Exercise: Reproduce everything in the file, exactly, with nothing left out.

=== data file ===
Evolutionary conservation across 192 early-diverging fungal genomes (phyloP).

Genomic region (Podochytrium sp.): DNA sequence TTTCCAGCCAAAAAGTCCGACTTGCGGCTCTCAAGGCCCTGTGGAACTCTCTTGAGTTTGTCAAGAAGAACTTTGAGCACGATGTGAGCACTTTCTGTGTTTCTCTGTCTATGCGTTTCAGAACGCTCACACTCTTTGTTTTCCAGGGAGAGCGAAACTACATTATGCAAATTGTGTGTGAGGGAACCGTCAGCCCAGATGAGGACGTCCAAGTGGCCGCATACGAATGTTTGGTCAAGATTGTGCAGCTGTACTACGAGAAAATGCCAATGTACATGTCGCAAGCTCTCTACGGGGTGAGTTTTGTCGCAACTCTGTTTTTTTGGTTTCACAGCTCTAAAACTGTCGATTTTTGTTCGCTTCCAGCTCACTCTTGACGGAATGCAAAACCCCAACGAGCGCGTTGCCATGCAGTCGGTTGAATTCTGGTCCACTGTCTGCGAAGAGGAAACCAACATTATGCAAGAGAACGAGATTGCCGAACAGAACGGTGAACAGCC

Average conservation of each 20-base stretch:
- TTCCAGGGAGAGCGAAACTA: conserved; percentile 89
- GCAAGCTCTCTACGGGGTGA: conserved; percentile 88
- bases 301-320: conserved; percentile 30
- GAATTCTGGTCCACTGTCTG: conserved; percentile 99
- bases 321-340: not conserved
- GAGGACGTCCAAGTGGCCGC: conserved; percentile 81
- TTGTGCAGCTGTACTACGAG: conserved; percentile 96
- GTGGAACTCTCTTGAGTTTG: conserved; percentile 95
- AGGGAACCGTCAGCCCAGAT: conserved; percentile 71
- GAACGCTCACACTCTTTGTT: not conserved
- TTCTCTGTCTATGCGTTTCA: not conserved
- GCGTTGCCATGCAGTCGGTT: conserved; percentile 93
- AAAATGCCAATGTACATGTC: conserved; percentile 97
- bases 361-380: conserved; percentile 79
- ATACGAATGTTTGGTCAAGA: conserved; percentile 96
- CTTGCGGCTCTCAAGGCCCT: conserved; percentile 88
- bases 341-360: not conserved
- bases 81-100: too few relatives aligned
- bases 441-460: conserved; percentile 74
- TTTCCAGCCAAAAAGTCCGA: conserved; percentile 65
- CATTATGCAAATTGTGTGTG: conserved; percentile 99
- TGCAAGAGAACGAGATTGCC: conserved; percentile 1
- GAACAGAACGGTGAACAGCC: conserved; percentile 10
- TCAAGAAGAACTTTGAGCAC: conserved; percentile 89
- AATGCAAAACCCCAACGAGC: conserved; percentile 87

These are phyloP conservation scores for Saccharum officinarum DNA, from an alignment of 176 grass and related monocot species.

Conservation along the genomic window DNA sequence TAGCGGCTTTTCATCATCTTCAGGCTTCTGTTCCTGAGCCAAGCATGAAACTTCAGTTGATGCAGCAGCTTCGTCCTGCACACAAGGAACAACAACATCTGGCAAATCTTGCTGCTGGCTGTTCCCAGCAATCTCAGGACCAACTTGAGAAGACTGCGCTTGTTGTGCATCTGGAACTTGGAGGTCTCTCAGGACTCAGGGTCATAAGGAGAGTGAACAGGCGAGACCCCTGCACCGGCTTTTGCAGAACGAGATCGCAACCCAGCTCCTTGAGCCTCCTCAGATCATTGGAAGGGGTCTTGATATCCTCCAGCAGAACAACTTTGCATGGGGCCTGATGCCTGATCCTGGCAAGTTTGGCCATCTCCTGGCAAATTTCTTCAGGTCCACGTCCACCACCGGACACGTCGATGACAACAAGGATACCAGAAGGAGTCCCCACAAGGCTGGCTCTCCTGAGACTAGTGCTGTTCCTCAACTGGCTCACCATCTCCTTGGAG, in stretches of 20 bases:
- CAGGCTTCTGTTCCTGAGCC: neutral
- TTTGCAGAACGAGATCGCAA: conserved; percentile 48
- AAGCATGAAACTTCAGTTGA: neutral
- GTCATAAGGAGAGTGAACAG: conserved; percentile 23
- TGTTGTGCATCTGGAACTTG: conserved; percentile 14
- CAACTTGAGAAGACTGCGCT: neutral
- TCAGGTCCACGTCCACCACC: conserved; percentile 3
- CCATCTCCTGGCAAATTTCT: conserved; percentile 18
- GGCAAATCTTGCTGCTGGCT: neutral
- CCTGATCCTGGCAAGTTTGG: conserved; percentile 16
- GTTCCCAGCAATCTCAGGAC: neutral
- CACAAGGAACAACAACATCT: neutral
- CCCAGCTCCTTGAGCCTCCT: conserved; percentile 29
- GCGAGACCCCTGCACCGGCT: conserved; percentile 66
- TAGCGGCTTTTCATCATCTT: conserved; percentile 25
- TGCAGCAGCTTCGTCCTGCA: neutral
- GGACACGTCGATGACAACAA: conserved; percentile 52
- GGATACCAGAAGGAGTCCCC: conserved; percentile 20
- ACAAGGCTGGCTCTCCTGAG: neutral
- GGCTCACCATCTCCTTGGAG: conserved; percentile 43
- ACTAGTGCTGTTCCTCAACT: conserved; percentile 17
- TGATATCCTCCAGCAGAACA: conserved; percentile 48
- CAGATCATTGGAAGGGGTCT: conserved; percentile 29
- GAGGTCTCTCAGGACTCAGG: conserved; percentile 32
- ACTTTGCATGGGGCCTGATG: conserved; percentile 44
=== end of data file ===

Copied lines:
Evolutionary conservation across 192 early-diverging fungal genomes (phyloP).

Genomic region (Podochytrium sp.): DNA sequence TTTCCAGCCAAAAAGTCCGACTTGCGGCTCTCAAGGCCCTGTGGAACTCTCTTGAGTTTGTCAAGAAGAACTTTGAGCACGATGTGAGCACTTTCTGTGTTTCTCTGTCTATGCGTTTCAGAACGCTCACACTCTTTGTTTTCCAGGGAGAGCGAAACTACATTATGCAAATTGTGTGTGAGGGAACCGTCAGCCCAGATGAGGACGTCCAAGTGGCCGCATACGAATGTTTGGTCAAGATTGTGCAGCTGTACTACGAGAAAATGCCAATGTACATGTCGCAAGCTCTCTACGGGGTGAGTTTTGTCGCAACTCTGTTTTTTTGGTTTCACAGCTCTAAAACTGTCGATTTTTGTTCGCTTCCAGCTCACTCTTGACGGAATGCAAAACCCCAACGAGCGCGTTGCCATGCAGTCGGTTGAATTCTGGTCCACTGTCTGCGAAGAGGAAACCAACATTATGCAAGAGAACGAGATTGCCGAACAGAACGGTGAACAGCC

Average conservation of each 20-base stretch:
- TTCCAGGGAGAGCGAAACTA: conserved; percentile 89
- GCAAGCTCTCTACGGGGTGA: conserved; percentile 88
- bases 301-320: conserved; percentile 30
- GAATTCTGGTCCACTGTCTG: conserved; percentile 99
- bases 321-340: not conserved
- GAGGACGTCCAAGTGGCCGC: conserved; percentile 81
- TTGTGCAGCTGTACTACGAG: conserved; percentile 96
- GTGGAACTCTCTTGAGTTTG: conserved; percentile 95
- AGGGAACCGTCAGCCCAGAT: conserved; percentile 71
- GAACGCTCACACTCTTTGTT: not conserved
- TTCTCTGTCTATGCGTTTCA: not conserved
- GCGTTGCCATGCAGTCGGTT: conserved; percentile 93
- AAAATGCCAATGTACATGTC: conserved; percentile 97
- bases 361-380: conserved; percentile 79
- ATACGAATGTTTGGTCAAGA: conserved; percentile 96
- CTTGCGGCTCTCAAGGCCCT: conserved; percentile 88
- bases 341-360: not conserved
- bases 81-100: too few relatives aligned
- bases 441-460: conserved; percentile 74
- TTTCCAGCCAAAAAGTCCGA: conserved; percentile 65
- CATTATGCAAATTGTGTGTG: conserved; percentile 99
- TGCAAGAGAACGAGATTGCC: conserved; percentile 1
- GAACAGAACGGTGAACAGCC: conserved; percentile 10
- TCAAGAAGAACTTTGAGCAC: conserved; percentile 89
- AATGCAAAACCCCAACGAGC: conserved; percentile 87

These are phyloP conservation scores for Saccharum officinarum DNA, from an alignment of 176 grass and related monocot species.

Conservation along the genomic window DNA sequence TAGCGGCTTTTCATCATCTTCAGGCTTCTGTTCCTGAGCCAAGCATGAAACTTCAGTTGATGCAGCAGCTTCGTCCTGCACACAAGGAACAACAACATCTGGCAAATCTTGCTGCTGGCTGTTCCCAGCAATCTCAGGACCAACTTGAGAAGACTGCGCTTGTTGTGCATCTGGAACTTGGAGGTCTCTCAGGACTCAGGGTCATAAGGAGAGTGAACAGGCGAGACCCCTGCACCGGCTTTTGCAGAACGAGATCGCAACCCAGCTCCTTGAGCCTCCTCAGATCATTGGAAGGGGTCTTGATATCCTCCAGCAGAACAACTTTGCATGGGGCCTGATGCCTGATCCTGGCAAGTTTGGCCATCTCCTGGCAAATTTCTTCAGGTCCACGTCCACCACCGGACACGTCGATGACAACAAGGATACCAGAAGGAGTCCCCACAAGGCTGGCTCTCCTGAGACTAGTGCTGTTCCTCAACTGGCTCACCATCTCCTTGGAG, in stretches of 20 bases:
- CAGGCTTCTGTTCCTGAGCC: neutral
- TTTGCAGAACGAGATCGCAA: conserved; percentile 48
- AAGCATGAAACTTCAGTTGA: neutral
- GTCATAAGGAGAGTGAACAG: conserved; percentile 23
- TGTTGTGCATCTGGAACTTG: conserved; percentile 14
- CAACTTGAGAAGACTGCGCT: neutral
- TCAGGTCCACGTCCACCACC: conserved; percentile 3
- CCATCTCCTGGCAAATTTCT: conserved; percentile 18
- GGCAAATCTTGCTGCTGGCT: neutral
- CCTGATCCTGGCAAGTTTGG: conserved; percentile 16
- GTTCCCAGCAATCTCAGGAC: neutral
- CACAAGGAACAACAACATCT: neutral
- CCCAGCTCCTTGAGCCTCCT: conserved; percentile 29
- GCGAGACCCCTGCACCGGCT: conserved; percentile 66
- TAGCGGCTTTTCATCATCTT: conserved; percentile 25
- TGCAGCAGCTTCGTCCTGCA: neutral
- GGACACGTCGATGACAACAA: conserved; percentile 52
- GGATACCAGAAGGAGTCCCC: conserved; percentile 20
- ACAAGGCTGGCTCTCCTGAG: neutral
- GGCTCACCATCTCCTTGGAG: conserved; percentile 43
- ACTAGTGCTGTTCCTCAACT: conserved; percentile 17
- TGATATCCTCCAGCAGAACA: conserved; percentile 48
- CAGATCATTGGAAGGGGTCT: conserved; percentile 29
- GAGGTCTCTCAGGACTCAGG: conserved; percentile 32
- ACTTTGCATGGGGCCTGATG: conserved; percentile 44